Florida Senate Appropriations Chair Tom Lee’s home county has just come out against a fracking bill that will get its next hearing in that committee; on Wednesday the Hillsborough County Commission passed a resolution to oppose the bill to study and regulate hydraulic fracturing at the same time it forbids local governments from banning the drilling practice, as many have done.
[update: on Thursday the Miami Herald reported Senator Lee is putting the brakes on the fracking bill until hearing from the DEP]
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The resolution was supported unanimously and introduced by Commission chair Les Miller.
“What is not being discussed is the damage that will occur in our counties throughout the state. It will damage our underground aquifers that supplies drinking water to a vast majority of our state and would destroy our limestone. Can you imagine having Flint, Michigan, throughout the state of Florida? And that’s what could very well happen. We could very well have this happen if this bill passes. The bill pre-exempts local governments from regulating all facets of oil and gas extraction and exploration. The bill also states that DEP [Florida Department of Environmental Protection] cannot disclose chemicals used in fracking process that are deemed trade secrets. Sixty-four local governments have already passed resolutions opposing this bill and we should join them.”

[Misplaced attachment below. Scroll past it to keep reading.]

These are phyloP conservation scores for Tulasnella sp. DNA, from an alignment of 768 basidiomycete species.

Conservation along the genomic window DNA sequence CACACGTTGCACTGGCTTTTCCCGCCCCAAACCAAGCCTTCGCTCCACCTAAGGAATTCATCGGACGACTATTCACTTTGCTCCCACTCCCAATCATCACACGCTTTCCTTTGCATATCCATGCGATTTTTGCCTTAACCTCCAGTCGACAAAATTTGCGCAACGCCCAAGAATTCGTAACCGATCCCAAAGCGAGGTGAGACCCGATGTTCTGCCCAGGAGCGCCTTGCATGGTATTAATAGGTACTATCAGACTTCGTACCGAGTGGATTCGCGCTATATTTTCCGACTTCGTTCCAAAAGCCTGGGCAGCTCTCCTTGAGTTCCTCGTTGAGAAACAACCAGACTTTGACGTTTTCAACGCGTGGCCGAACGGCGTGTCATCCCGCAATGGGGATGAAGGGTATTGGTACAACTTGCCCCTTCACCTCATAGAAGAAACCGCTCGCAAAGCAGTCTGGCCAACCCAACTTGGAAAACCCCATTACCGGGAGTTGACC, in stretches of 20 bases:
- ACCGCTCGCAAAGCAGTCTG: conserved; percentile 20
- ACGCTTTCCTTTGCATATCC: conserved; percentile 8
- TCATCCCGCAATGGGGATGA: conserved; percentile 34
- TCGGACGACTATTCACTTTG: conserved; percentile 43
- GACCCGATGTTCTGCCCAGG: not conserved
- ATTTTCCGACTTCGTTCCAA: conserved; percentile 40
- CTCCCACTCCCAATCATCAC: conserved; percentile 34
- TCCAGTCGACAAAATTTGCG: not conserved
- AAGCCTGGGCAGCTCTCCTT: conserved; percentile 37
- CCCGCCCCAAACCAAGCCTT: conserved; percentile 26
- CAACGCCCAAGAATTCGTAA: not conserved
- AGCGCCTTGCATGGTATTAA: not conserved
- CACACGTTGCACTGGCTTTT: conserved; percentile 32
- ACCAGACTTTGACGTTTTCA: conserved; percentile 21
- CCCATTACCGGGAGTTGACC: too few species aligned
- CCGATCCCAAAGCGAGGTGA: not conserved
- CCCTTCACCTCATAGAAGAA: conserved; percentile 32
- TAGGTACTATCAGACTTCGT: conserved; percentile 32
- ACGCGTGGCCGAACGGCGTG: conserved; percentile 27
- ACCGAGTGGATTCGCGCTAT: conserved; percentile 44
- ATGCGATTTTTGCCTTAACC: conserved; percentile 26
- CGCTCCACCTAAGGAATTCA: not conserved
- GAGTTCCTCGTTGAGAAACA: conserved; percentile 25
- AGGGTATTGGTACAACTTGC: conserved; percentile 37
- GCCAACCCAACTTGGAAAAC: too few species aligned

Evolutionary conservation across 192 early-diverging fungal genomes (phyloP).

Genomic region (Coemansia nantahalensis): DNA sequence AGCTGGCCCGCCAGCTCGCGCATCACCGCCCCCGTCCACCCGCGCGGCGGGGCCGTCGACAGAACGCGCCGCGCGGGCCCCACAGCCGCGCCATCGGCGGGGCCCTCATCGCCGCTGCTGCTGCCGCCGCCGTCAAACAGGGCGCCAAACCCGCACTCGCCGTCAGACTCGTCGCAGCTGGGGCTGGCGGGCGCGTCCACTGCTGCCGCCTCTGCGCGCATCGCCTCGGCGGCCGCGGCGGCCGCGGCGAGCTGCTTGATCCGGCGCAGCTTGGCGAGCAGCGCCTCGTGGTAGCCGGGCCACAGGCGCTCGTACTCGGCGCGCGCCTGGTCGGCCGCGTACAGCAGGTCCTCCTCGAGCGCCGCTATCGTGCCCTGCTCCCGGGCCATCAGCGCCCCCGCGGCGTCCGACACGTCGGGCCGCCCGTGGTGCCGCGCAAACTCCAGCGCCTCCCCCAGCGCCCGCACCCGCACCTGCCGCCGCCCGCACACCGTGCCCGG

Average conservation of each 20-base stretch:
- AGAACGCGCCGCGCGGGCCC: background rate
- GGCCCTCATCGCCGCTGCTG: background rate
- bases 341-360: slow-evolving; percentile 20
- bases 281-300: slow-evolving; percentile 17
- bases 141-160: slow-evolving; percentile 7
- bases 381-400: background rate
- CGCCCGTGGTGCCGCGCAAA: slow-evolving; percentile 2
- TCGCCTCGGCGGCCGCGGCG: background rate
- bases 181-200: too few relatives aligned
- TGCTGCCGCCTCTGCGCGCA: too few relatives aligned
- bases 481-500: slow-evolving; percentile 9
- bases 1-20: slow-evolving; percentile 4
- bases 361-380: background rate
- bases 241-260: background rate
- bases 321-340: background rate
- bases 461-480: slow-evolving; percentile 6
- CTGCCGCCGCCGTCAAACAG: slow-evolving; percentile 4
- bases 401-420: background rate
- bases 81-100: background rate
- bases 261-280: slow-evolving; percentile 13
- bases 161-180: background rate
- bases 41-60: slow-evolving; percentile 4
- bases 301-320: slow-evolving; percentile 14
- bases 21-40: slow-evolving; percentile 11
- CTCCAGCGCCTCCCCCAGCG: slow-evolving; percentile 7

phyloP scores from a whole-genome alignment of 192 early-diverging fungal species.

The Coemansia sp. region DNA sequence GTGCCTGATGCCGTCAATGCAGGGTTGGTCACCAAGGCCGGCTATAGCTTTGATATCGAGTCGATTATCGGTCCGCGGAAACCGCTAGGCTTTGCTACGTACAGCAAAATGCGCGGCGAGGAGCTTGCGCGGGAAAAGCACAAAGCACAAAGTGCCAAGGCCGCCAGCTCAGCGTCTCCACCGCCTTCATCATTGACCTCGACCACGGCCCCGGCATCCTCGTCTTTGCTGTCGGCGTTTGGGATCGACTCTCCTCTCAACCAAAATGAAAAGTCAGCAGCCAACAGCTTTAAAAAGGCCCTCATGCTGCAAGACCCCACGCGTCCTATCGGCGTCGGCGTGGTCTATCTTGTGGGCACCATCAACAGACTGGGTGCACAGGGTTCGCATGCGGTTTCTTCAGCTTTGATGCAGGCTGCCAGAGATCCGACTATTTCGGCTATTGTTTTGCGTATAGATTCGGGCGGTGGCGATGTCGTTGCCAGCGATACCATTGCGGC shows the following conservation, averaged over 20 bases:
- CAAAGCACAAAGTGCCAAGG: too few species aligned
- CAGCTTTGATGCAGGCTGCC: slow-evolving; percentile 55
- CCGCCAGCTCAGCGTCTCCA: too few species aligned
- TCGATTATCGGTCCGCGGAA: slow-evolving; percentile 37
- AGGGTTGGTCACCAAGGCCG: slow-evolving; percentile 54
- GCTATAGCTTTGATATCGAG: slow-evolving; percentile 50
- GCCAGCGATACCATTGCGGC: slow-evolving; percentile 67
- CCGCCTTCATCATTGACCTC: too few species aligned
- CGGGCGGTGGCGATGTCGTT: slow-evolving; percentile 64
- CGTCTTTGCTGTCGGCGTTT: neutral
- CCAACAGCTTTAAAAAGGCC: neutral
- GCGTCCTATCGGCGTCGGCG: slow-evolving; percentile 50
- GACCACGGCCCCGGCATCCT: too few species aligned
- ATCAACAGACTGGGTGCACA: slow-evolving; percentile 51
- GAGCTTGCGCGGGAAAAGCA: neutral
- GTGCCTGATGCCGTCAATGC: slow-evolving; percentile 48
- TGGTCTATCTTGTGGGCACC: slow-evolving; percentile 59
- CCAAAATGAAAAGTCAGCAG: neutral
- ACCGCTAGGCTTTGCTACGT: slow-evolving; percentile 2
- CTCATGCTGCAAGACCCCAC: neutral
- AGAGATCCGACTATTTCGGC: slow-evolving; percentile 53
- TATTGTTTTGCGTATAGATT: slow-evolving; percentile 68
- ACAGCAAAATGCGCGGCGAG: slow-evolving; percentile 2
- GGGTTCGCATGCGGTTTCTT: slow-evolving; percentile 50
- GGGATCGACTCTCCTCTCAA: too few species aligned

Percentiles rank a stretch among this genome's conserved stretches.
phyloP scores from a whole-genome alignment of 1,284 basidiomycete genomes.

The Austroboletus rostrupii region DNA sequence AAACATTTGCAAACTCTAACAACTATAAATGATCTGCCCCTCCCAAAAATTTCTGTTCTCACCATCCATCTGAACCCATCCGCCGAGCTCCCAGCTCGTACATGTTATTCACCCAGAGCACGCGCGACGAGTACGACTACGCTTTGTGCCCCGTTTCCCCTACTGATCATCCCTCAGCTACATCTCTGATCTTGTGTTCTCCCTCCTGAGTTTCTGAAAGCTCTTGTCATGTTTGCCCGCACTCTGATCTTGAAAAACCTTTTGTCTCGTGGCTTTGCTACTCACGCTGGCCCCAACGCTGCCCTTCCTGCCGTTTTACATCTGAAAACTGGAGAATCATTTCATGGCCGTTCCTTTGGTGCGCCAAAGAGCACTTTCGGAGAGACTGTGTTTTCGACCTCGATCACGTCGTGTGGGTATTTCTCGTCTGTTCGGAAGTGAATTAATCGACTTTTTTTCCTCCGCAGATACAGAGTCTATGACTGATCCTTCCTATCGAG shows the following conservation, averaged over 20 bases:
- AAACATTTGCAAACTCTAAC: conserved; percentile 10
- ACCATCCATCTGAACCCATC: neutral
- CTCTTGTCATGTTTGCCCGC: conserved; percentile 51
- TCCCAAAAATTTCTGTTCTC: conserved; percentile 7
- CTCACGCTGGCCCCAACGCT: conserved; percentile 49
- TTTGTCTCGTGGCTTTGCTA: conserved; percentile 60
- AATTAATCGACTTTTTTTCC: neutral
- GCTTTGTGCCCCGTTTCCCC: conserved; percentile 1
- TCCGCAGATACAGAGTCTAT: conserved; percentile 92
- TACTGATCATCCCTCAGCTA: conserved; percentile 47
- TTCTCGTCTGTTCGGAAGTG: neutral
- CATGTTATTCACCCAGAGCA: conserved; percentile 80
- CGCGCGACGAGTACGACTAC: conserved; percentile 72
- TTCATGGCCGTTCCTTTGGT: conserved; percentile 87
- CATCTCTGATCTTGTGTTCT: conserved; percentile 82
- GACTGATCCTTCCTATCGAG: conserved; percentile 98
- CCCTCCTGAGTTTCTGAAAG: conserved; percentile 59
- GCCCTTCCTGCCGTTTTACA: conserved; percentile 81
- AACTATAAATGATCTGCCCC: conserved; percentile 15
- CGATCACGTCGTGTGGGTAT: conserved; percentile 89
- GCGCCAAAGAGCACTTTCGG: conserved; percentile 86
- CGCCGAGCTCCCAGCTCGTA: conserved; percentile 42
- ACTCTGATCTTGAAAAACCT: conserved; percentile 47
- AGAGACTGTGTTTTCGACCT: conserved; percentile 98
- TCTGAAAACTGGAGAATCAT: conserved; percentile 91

No members of the public spoke out in support of fracking. In contrast, before the vote four people, including Lynn Ringenberg, asked Commissioners to reject the bill [SB 318] and ban fracking. Ringenberg is a professor of pediatrics at the University of South Florida and co-founded Physicians for Social Responsibility Tampa Bay.
“The science and the peer-reviewed medical literature is clear. That fracking will eventually – it will contaminate the air and the water and it will harm health. All pipes leak, even our ‘pipes.’ Our blood vessels leak. And especially under high pressure and that’s what fracking is. So, hypertension, high blood pressure, your ‘pipes’ are leaking more. … The pipes leak methane, which is a potent greenhouse gas, even more potent than CO2 in the short term. There will be leaks of toxic chemicals, many are trade secret, so we won’t know what’ in our water. The wastewater also from fracking contains numerous chemicals – many toxic, many carcinogenic. And in addition to that radioactive isotopes come back from the earth from fracking and are in the wastewater.”
The fracking bill was passed along party lines in the Republican-dominated Florida House last week. Its next stop in the Senate is the Appropriations Committee, chaired by Brandon’s Tom Lee. A spokesperson for Senate President Andy Gardnier told WMNF News that committee is likely to be focused on the budget for the next two weeks but the fracking bill could be heard as soon as the week of February 15.